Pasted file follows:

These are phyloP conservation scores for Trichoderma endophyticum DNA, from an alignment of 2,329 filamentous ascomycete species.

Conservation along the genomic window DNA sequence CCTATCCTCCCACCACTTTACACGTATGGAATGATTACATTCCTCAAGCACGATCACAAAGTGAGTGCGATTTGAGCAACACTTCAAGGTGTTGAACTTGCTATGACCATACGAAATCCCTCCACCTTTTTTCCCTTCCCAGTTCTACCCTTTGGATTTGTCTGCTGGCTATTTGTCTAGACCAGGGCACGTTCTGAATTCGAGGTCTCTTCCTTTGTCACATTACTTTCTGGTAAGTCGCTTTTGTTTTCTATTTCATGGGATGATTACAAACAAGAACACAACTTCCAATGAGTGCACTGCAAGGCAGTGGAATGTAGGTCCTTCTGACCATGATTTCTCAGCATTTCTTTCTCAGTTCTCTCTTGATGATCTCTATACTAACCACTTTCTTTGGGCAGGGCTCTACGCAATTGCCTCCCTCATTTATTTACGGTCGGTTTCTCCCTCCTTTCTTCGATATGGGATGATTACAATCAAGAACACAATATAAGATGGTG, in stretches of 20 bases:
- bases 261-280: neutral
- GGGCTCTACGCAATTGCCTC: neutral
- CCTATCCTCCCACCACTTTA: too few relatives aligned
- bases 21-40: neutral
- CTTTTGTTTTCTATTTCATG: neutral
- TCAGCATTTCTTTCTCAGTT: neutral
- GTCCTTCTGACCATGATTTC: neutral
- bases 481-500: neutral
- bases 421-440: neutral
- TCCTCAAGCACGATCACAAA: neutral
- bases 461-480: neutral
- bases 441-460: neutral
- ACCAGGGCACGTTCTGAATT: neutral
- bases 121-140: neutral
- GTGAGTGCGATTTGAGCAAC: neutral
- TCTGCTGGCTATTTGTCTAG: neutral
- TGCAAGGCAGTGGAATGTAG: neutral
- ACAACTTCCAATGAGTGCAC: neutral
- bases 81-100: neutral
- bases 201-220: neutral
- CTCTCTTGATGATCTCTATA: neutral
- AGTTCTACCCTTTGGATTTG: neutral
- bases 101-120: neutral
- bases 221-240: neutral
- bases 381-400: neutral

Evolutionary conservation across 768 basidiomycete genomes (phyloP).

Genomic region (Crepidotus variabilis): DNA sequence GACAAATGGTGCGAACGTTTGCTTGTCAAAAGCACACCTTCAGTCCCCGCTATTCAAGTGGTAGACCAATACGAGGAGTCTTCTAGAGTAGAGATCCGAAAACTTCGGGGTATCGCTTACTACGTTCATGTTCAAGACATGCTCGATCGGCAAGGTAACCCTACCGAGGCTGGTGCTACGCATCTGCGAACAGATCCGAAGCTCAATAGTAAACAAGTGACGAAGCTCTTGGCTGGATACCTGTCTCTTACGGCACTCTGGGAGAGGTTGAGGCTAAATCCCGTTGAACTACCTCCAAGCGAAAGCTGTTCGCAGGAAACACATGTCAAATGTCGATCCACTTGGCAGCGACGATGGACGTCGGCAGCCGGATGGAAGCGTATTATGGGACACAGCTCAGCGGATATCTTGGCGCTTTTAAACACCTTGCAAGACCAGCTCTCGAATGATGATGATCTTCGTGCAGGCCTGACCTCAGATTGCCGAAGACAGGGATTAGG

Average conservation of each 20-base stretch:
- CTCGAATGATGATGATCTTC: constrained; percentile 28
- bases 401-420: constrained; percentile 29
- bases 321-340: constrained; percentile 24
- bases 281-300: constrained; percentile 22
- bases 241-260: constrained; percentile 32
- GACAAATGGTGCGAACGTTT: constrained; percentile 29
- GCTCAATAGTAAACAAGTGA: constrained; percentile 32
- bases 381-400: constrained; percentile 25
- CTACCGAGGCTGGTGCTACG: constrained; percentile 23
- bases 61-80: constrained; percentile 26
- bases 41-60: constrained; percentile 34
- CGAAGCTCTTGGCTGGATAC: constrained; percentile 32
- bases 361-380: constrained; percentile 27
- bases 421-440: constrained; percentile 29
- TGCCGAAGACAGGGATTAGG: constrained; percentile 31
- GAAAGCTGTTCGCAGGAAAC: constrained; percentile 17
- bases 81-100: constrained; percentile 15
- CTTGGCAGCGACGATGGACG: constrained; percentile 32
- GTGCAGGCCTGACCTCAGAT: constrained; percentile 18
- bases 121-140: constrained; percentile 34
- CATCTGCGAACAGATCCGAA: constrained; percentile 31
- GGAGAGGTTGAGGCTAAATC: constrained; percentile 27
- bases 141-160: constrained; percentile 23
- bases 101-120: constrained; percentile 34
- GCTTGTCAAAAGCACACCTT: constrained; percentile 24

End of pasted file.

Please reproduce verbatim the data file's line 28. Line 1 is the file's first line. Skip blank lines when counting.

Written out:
Evolutionary conservation across 768 basidiomycete genomes (phyloP).